What is crowdfunding

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Types of crowdfunding

Like other organizations, businesses can use crowdfunding to raise capital for their venture. When we define crowdfunding in business, we mostly think about startups, angel investments, and transactions outside of the traditional financial institutions. Put simply, crowdfunding for business presents a great opportunity for startups to source a large group of investors efficiently.

Crowdfunding opens early stage investment for innovative companies with diverse teams and a social mission, while also empowering the masses to not only actively fund the companies they believe in, but also benefit from that growth.

Popular Crowdfunding Websites


As of 2021, GoFundMe is the largest crowdfunding platform. Since GoFundMe was founded in 2010, the site has raised over $15 billion through more than 100 million donors. GoFundMe is the site most popular for individuals seeking to recover from a medical expense or disaster such as a house fire, natural disaster, or unexpected emergency expense. Start-up companies tend to use Kickstarter.


Kickstarter is another popular choice. As of May 29, 2022, since it was founded in 2009, Kickstarter has successfully funded over 220,000 projects, with more than $6.6 billion pledged across all Kickstarter projects.

Kickstarter is the most popular crowdfunding site for aspiring businesses hoping to raise capital and reach a larger audience. In fact, unlike GoFundMe, Kickstarter can only be used for creating projects that can be shared with others.

Additionally, Kickstarter cannot be used to raise funds to donate to a charity or cause, projects can’t offer incentives like equity, revenue sharing, or investment opportunities, nor can any project involve the site’s list of prohibited items such as “any item claiming to diagnose, cure, treat, or prevent an illness or condition,” political fundraising, drugs or alcohol, or any contests, coupons, gambling, and raffles.


Indiegogo started as a crowdfunding site initially focused exclusively on raising money for independent films but began accepting projects from any category a year after its launch in 2008.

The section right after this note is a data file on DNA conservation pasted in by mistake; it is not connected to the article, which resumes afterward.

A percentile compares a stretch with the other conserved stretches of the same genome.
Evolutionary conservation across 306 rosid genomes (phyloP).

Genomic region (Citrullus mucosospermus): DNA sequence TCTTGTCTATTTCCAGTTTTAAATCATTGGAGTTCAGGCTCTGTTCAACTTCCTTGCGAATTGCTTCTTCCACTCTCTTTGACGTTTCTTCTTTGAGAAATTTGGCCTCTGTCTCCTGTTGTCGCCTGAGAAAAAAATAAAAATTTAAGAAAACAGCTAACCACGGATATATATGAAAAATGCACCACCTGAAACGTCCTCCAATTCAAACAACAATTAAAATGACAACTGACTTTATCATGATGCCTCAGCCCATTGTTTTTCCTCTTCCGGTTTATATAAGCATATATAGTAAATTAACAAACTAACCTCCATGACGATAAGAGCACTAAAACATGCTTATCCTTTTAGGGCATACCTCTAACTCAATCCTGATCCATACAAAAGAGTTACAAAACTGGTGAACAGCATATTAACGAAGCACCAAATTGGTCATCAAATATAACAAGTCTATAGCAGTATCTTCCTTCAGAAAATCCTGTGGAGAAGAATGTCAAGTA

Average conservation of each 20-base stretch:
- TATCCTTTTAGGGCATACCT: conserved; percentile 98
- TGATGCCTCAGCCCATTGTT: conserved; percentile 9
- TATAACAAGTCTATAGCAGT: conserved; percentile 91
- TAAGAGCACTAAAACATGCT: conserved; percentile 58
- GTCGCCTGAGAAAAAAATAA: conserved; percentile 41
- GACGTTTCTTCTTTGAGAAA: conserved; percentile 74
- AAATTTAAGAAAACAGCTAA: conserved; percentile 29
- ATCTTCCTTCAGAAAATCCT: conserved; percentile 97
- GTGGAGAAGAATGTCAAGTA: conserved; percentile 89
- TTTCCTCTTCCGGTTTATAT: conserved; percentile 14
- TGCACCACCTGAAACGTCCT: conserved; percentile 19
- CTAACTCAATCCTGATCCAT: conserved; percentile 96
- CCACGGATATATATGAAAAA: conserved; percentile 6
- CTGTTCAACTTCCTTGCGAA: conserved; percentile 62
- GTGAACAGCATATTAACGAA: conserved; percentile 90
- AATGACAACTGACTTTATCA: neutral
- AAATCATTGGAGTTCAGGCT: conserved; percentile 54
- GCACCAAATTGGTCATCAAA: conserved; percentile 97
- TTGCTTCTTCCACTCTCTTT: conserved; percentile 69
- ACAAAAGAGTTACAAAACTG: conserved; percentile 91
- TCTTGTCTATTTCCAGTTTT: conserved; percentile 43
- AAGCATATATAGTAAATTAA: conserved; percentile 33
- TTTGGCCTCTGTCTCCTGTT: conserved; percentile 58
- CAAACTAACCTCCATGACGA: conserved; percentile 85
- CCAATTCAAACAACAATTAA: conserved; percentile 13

Indiegogo is seen as a less strict and more flexible platform than Kickstarter, as it gives backers control over whether they want fixed or flexible models—this is probably the most significant difference between the two crowdfunding platforms. Kickstarter releases funds only after the campaign has reached its funding goal, whereas Indiegogo allows the campaigner to receive funding pro-rata, or wait until their target is hit.

As a campaigner, it might be easier and less risky to go with flexible funding (i.e., receiving funds as they come); however, regardless of the amount raised, campaigners must still deliver on any promises made. For a backer, fixed funding is more attractive as it is associated with much less of a risk.

Crowdfunding FAQs

What is crowdfunding?

Crowdfunding involves collecting money from a group of donors in an effort to raise capital. Crowdfunding sources can include those who have an interest in your business: friends, family members, investment groups and personal investors. The goal is to attract a large group to your investment to raise the capital you need for your business venture. Crowdfunding typically occurs online through dedicated platforms.

Do you pay back crowdfunding?

Donation crowdfunding does not require the recipient to pay back the funds. This type is typically more geared to charities and nonprofits. Friends and family members are likely to not expect a return of their funds. Debt-based donations comprise money pledged by backers that is a loan, which you must repay with interest. With rewards-based crowdfunding, tangible items, like free products, are given to individuals who give money to help you start your business. You could structure your rewards based on the size of the donation. For equity crowdfunding, participants receive a financial reward for their investment by owning shares of your company.

What are the pros and cons of crowdfunding?

Key takeaway: If you don’t hit your funding goal, the crowdfunding platform usually returns the money to donors, though some sites let you keep the funds for a fee. Be aware of any processing and hosting expenses as well.

Bennett Conlin and Ryan Goodrich contributed to the reporting and writing in this article. Some source interviews were conducted for a previous version of this article.



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